July 19, 2022

Christina DeMarco on Road Diets as a Walkability & Community Revitalization Tool

Christina DeMarco is one of those engaged people that truly cares about place and cities. She listened to Dan Burden’s webinar last week, and has contributed her thoughts here on Vancouver Viewpoint  on how the road diets discussed  by Mr. Burden can easily be transferred to Metro Vancouver streets.

Christina has worked on two continents, has co-authored a book on “Planning Sydney’s Future” in Australia.  She contributes at the local and regional level in Metro Vancouver and was a senior planner for the City of Vancouver. She then became the head planner for Metro Vancouver. In Australia Christina worked on the metropolitan plans for Sydney, Canberra and Perth. She currently is a consultant for Planning Solutions Network in Vancouver.

Here’s Christina:

“Earlier this month,  Viewpoint Vancouver alerted readers of an upcoming webinar writing “If you have not heard the remarkable Dan Burden present, here’s your chance. He’s been thinking about streets for active use for decades.”

Christina with Ted Sebastian, City of Vancouver

Burden’s talk was titled “Designing Road Diets as a Tool for Walkability and Community Revitalization.” As a long time advocate of thinning streets and familiar with Dan’s work, I was excited to tune in to see what he was up to these days. As it turned out, Dan boiled down his decades of experience with road diet implementation into one very informative and engaging hour. The audience was several hundred strong and the moderator tallied over 100 questions for Dan in the chat box.

Many of the examples shown through pictures and statistics were of arterial roads being trimmed from four traffic lanes to two traffic lanes and the space repurposed for wider sidewalks, space for street trees, bike lanes, more parking, crosswalks, etc. In almost all cases, traffic volumes did not decrease substantially but crash rates certainly improved with calmed traffic.

 

Dan explained that a road diet’s objective is to improve safety for all roadway users while increasing livability by creating a bicycle and pedestrian -friendly environment.

He added that this in turn can encourage economic growth by increasing property values and improving vitality of commercial centres.
His “before” and “after” pictures certainly brought home the fact that community revitalization and place-making were among the biggest benefits in many cases.

 

So here we have an urban repair tool that can advance social, economic, and environmental objectives and foster community engagement at the same time. Dan gave dozens of examples of road diets across North America. He provided a clear description of what problems they were trying to solve, before and after metrics on key criteria such as crash/injury rates, speeds, and car, bicycle and pedestrian counts. He also explained how transit, goods movement and emergency vehicles were accommodated in the re-designs.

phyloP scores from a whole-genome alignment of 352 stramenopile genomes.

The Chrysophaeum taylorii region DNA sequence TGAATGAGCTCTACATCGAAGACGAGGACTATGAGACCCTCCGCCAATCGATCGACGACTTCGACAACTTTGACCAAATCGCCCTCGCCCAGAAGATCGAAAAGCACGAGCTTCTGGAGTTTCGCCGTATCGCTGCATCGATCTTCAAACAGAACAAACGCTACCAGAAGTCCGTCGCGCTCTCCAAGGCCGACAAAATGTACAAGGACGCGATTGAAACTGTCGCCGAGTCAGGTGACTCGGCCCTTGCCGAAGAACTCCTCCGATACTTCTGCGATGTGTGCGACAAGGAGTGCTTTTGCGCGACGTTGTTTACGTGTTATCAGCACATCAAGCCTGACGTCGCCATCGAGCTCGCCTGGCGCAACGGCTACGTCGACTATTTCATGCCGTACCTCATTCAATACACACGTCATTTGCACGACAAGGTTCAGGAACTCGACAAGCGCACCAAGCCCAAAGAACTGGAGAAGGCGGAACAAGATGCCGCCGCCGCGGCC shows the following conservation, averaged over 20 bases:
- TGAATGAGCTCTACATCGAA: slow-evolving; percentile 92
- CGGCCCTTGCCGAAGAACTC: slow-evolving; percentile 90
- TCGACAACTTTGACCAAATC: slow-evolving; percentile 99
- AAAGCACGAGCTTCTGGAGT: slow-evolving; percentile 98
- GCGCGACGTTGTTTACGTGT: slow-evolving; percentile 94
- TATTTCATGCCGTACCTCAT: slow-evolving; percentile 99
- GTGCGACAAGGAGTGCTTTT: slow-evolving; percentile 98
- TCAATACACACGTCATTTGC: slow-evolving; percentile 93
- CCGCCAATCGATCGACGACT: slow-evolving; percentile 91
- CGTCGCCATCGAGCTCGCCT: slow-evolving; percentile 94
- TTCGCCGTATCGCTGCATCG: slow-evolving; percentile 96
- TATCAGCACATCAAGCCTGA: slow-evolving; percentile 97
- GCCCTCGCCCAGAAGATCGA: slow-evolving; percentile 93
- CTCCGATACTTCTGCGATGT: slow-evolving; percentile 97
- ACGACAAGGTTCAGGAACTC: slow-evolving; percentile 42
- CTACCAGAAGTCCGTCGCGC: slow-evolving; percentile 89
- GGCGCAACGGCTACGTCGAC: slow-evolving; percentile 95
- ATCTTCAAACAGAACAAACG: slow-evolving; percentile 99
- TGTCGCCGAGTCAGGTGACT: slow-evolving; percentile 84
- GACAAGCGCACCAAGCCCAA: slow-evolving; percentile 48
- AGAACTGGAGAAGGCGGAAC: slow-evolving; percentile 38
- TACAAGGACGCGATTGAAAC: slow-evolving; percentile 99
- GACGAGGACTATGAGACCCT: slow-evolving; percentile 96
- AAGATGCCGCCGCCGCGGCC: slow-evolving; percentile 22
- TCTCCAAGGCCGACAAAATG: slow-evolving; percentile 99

The good news is that here in Metro Vancouver we now have regional policy to support road diets, including both for local streets and major roads. Earlier this year the Mayors around the region approved TransLink’s long term plan called Transport 2050. See the “People-First” policies in TransLink – Transport 2050 Regional Transportation Strategy – Page 170-171 (publitas.com)
I am also happy to see Vancouver City Council adopted a resolution penned by Councillor Wiebe to repurpose 11% of Broadway Corridor street space to create public plazas, pocket parks, cycling routes, and greenways. Eleven percent seems timid given that the SkyTrain is supposed to convert millions of car trips to transit trips annually, but it is a start. In many of Burden’s examples, about 50% of the road space was repurposed.

One Oregon State transportation planner captured Burden’s community- building contribution in the following quote: “Having attended many of Dan Burden’s presentations, and having collaborated with him on several, I can vouch for his greatest talent: getting people with different viewpoints to agree on a vision for their community, by showing them the untapped beauty and potential they have in their greatest commonly-owned asset – their public streets.”

Time for all of us to start thinking about which streets in our neighbourhoods could use a road diet.
You can watch the webinar by clicking this link.

And you can learn more about the talented Dan Burden, who was inducted in the Project for Public Spaces “Hall of Fame” here.”

 

 

Images:before&after of Farmington, New Mexico

 

Article by Christina DeMarco

 

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